As scenic as the emerald green ocean of vines is in the wild terrain of the Languedoc hinterland, it can all too easily become a wine grower's graveyard. At a time when southern France's growers are up against the economies of scale that make New World wines so competitive, owning a vineyard is by no means a guarantee of a living. Take the area around Fitou; when the southern French co-operatives of Paziols, Villeneuve and Durban lost their competitive edge, they were absorbed into the more go-ahead Mont Tauch co-op.

Mont Tauch has survived – and prospered – by adapting to modern demands. After 16 years loyal service, its English sales and marketing director, Katie Jones, saw the potential and hung up her Roger Vivier heels in favour of a pair of sensible winemaking boots. Looking for a vineyard with a workman's hut to while away the hours in, she stumbled on the Maury Valley and a breathtaking eight-hectare vineyard beneath Quéribus, the remarkable 10th-century Cathar castle that clings precariously to the mountaintop. "It just felt right," she says. She found a willing producer to split it with and a "toy winery" in the village of Tuchan's Rue du Vatican, hence its nickname, "The Vatican".

The seller, an M. Baurrel, had told her the vineyard was mostly planted to grenache, but failed to mention half of it was white – grenache gris, that is. She was disappointed at first but it turned out to be a godsend. Grenache gris is a quality variety with great potential for fresh acidity and minerality. Last year, with help from an Australian consultant winemaker, David Morrison, she made her first wines from the vineyard's 70-year old vines.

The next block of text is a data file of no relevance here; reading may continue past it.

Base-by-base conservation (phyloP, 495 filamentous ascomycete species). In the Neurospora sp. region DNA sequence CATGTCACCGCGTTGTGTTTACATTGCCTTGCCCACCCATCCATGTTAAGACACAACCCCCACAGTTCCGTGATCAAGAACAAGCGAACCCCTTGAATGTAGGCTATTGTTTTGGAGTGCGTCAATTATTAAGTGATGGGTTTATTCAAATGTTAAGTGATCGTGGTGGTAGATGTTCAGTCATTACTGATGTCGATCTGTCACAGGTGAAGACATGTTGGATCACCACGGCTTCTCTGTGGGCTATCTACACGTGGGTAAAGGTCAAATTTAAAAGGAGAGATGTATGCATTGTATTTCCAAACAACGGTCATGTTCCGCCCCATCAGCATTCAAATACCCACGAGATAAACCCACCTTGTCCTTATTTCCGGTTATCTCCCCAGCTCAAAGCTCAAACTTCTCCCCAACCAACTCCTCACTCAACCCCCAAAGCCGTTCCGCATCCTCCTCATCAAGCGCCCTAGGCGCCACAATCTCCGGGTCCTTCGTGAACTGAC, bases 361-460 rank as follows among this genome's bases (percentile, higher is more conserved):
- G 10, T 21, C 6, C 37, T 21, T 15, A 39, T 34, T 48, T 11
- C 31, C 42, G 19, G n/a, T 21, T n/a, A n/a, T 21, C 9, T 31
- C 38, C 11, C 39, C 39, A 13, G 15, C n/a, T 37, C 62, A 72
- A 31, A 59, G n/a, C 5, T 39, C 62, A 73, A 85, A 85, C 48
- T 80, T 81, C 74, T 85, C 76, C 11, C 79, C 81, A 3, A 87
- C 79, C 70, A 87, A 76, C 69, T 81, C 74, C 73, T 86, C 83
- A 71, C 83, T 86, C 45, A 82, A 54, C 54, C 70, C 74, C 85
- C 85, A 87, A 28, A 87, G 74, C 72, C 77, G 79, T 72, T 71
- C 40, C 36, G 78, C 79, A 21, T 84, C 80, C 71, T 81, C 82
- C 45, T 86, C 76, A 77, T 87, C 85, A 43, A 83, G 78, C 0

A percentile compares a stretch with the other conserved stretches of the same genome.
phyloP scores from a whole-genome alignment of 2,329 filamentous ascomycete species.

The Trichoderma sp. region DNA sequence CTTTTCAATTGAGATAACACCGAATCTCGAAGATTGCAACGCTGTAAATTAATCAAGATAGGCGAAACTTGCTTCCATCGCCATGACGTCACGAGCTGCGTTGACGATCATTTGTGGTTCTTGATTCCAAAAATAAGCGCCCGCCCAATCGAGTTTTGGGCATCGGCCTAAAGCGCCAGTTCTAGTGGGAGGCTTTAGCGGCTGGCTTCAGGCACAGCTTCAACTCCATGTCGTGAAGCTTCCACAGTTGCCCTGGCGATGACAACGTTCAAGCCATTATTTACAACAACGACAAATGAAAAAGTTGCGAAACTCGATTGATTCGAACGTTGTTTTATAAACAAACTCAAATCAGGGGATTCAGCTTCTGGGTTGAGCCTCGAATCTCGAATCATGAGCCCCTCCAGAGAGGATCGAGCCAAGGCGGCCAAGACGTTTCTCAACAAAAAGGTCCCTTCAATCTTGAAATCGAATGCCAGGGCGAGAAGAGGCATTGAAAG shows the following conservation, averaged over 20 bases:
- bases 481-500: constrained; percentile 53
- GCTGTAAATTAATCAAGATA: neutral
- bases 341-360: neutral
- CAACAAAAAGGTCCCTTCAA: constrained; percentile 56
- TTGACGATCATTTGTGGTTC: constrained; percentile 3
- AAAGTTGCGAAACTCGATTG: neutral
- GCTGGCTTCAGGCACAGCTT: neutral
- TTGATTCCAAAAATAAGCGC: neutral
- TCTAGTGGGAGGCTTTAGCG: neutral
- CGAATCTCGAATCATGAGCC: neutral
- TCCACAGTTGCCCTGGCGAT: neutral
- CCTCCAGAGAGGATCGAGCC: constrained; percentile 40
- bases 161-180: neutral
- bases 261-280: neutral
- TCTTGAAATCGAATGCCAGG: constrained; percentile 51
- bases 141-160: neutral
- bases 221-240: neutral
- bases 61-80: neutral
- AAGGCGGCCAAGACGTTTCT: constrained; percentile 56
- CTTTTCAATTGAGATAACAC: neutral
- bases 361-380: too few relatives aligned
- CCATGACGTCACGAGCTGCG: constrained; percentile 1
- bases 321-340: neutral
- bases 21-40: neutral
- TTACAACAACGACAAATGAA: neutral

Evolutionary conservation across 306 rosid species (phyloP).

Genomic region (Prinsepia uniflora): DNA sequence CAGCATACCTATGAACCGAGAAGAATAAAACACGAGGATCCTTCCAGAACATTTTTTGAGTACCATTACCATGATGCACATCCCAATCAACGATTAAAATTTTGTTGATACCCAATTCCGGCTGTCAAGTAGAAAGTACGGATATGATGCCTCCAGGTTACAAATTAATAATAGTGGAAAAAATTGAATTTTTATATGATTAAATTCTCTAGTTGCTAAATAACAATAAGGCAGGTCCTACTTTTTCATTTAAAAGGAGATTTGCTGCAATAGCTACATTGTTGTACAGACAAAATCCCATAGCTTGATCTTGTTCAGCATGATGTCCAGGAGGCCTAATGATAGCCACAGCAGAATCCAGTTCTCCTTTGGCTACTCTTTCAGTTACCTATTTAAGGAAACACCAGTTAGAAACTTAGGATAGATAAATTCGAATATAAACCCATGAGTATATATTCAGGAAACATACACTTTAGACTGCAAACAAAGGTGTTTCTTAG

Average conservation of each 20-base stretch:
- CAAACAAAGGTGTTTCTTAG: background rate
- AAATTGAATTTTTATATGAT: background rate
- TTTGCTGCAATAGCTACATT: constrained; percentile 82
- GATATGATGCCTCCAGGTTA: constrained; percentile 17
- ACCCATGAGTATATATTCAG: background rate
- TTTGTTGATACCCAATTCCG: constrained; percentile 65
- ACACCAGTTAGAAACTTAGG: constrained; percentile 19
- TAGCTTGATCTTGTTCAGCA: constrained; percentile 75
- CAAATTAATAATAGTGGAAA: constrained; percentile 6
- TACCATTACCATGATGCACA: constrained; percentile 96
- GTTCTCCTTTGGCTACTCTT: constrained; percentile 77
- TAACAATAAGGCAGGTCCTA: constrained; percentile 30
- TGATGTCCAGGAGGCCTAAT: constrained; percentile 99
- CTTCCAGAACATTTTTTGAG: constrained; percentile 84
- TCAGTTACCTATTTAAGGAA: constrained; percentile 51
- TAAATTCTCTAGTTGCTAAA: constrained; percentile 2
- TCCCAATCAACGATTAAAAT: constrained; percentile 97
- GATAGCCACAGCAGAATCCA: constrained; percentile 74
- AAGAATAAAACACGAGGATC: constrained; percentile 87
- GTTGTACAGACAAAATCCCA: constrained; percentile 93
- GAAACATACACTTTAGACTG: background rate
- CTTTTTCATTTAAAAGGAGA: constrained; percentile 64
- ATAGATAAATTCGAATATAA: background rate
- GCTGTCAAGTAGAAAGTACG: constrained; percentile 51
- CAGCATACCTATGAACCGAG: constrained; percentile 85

The results are a 2009 Domaine Jones Blanc, £14.99, a full-bodied, richly textured dry white with ripe, stonefruit flavours and a stony, mineral core; and a 2009 Jones Muscat, £9.99, in half-litre bottles, a correspondingly fragrant, medium sweet white with lusciously exotic, lychee and grapey flavours. Both are available from Stevens Garnier, Oxford (01865 263303), which will shortly be stocking the succulently juicy red. For more details, see

The scenic beauty and gnarled vines of the Maury Valley appealed equally to ex-Waitrose wine buyer Justin Howard-Sneyd, and his wife Amanda, when they chanced on the region during a holiday the in 2003.

"Having just lost money on a few ISAs, we thought we'd be better off losing money on a vineyard instead," says Howard-Sneyd, who found three small blocks of old, low-yielding vines that now make up the Domaine of the Bee's four hectares. He's not making a profit yet, but is hoping if all goes well to net a modest €10,000 a year from the project.

Having just become global director of Laithwaites, he admits that the wine is "a hobby", entrusting vineyard and winemaking to Richard Case, an English winemaker ensconced in the region. Starting in 2007, the Howard-Sneyds now sell the 2008 Domaine of the Bee via their website, A blend of mainly grenache, with some carignan, the 2008 Domaine of the Bee, £20, £16.50 by the case, displays sweet, smoky aromas and blackberryish fruit with a spicy, chocolatey richness and savoury acidity. Like Katie Jones's red, it's the product of an English background and a French vineyard. Unlike Jones, Howard-Sneyd is not planning on giving up the day job just yet.